I can see both sides. But I can’t see taking the gas companies’ word that they won’t pollute the water supply:
What is unfolding here is a mammoth clash between neighbors with starkly contrasting visions about the land. It is a virtual range war, waged at public meetings and on the Internet, expressed mostly in insults but occasionally through small acts of vandalism.
Last month, the Delaware River Basin Commission, a multistate agency based in Trenton, declared a moratorium on drilling any gas wells in the upper Delaware watershed – even nonproducing exploratory wells – until it can approve new drilling regulations.
The reason: These rural highlands drain into the protected waters of the upper Delaware River.
Though the DRBC maintains that it is not opposed to the “appropriate development” of natural gas, many landowners here who have signed gas leases regard the commission’s move as a stealth ban, an intrusion by unelected out-of-state officials to deprive them of their property.
“The DRBC is trying to take something away from me,” said Bob Rutledge, whose 500-acre farm has been in his family since the 1800s. “This is America. We still own mineral rights.”
But local residents who believe that gas drilling poses an imminent health threat applauded the DRBC’s action.
“We have property rights, too,” said James Barth, who owns 20 acres in Berlin Township, surrounded by neighbors who have leased their land for gas drilling.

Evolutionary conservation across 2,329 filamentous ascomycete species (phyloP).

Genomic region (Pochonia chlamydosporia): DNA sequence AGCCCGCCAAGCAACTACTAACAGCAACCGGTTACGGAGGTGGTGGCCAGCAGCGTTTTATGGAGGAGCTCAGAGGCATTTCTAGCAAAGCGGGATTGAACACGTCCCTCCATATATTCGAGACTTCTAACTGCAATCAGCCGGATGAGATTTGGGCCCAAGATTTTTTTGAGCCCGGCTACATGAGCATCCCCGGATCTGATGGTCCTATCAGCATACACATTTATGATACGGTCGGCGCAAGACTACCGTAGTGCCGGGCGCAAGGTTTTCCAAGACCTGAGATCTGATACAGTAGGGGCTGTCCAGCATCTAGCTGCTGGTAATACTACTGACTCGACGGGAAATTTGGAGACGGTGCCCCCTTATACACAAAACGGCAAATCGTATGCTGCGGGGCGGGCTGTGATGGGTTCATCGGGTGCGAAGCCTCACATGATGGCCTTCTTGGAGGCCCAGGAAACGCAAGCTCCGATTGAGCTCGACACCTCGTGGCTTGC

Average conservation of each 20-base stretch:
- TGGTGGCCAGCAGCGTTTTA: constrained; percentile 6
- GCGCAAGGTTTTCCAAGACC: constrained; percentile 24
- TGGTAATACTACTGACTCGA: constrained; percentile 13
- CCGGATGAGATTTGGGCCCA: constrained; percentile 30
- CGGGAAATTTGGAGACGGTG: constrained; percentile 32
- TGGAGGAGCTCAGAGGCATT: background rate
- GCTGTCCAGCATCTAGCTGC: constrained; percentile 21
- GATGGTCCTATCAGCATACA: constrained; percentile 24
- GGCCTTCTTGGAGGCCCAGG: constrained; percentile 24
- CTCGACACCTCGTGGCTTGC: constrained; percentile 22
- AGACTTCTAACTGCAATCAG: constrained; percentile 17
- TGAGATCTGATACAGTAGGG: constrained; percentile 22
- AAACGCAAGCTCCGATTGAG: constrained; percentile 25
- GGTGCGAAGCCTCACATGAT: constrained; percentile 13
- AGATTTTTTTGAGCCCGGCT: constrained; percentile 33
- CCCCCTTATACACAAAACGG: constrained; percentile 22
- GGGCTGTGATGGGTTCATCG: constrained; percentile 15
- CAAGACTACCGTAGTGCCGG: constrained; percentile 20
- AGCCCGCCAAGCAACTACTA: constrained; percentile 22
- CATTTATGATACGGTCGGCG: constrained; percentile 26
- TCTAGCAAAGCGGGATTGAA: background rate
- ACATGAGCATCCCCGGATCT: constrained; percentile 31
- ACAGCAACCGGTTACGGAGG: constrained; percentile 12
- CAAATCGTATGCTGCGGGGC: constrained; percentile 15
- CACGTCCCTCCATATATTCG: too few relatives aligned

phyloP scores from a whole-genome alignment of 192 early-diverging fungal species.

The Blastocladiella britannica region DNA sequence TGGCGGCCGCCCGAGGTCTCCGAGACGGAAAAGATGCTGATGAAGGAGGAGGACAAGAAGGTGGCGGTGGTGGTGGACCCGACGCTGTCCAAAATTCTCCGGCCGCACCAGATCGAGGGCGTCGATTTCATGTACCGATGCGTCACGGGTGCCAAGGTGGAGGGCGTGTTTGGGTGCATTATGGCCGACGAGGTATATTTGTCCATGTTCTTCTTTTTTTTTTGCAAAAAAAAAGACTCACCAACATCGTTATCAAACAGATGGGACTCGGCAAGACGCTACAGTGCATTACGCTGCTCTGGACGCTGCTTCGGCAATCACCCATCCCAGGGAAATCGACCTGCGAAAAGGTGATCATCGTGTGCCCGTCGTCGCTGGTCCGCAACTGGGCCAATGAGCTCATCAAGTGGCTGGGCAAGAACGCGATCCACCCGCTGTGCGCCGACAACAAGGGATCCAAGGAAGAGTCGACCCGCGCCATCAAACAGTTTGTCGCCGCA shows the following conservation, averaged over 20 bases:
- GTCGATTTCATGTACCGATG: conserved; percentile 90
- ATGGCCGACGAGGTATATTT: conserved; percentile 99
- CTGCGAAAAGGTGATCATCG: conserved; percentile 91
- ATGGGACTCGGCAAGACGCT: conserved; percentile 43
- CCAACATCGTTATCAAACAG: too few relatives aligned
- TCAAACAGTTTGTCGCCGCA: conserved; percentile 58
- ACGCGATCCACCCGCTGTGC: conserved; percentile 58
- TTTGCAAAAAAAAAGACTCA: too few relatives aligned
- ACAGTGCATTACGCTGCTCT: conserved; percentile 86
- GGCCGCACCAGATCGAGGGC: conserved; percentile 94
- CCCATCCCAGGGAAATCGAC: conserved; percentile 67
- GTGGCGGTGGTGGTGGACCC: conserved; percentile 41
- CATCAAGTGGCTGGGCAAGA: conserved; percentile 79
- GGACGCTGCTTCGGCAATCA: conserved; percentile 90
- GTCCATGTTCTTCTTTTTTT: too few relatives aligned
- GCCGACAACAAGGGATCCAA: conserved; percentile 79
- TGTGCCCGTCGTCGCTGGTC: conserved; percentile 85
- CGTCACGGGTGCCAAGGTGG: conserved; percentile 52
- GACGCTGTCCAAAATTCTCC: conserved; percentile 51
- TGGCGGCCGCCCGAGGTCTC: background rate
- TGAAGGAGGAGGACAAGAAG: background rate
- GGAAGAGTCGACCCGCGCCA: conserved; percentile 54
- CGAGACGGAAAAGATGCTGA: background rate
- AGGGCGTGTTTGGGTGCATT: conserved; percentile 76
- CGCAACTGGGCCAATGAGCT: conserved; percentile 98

At its root, the battle here is kind of a red state/blue state conflict – a cultural chasm dividing newcomers, old-timers, and those with opposing economic interests.
Wayne County is in New York City’s ever-expanding orbit – the population has increased 28 percent in two decades, to 51,337 – and many new homeowners were attracted to the sublime upper reaches of the Delaware, designated a national scenic and recreational river.
“We have our little islands of serenity,” said Barbara Arrindell, a stained-glass artist and executive director of the anti-drilling group Damascus Citizens for Sustainability.
Since it was founded two years ago, Damascus Citizens has developed some clout. Its urbanized, media-savvy leadership has enlisted allies in New York City and Philadelphia, portraying natural gas as Armageddon for public drinking-water supplies.
Thanks partly to the lobbying effort of Damascus Citizens, the national advocacy group American Rivers last month named the upper Delaware the nation’s “most endangered” river.
The organization’s voice was further amplified last month by the HBO premiere of Gasland , a documentary by New York filmmaker Josh Fox, who vacationed as a youth at his family’s cabin in Damascus Township. Fox dedicated the movie to Damascus Citizens.
John Hanger, secretary of the Pennsylvania Department of Environmental Protection, called Gasland “fundamentally dishonest.” But the soft-spoken Arrindell, who is credited in the film as a consultant, said it was an accurate reflection of her views, as well as those of her passionate colleagues.
Pat Carullo, a Staten Island, N.Y., native who moved to Wayne County after the attacks of Sept. 11, 2001, goes crimson with rage at the mention of hydraulic fracturing, the extraction technique that involves huge injections of water, chemicals, and sand deep into a well. He compares it to the Gulf of Mexico oil spill.
“Look at the gulf!” shouted Carullo, a Damascus Citizens cofounder who speaks in high-volume sound bites. “We’re fighting for our lives here! Look at my hands. They’re shaking! It’s no game here!”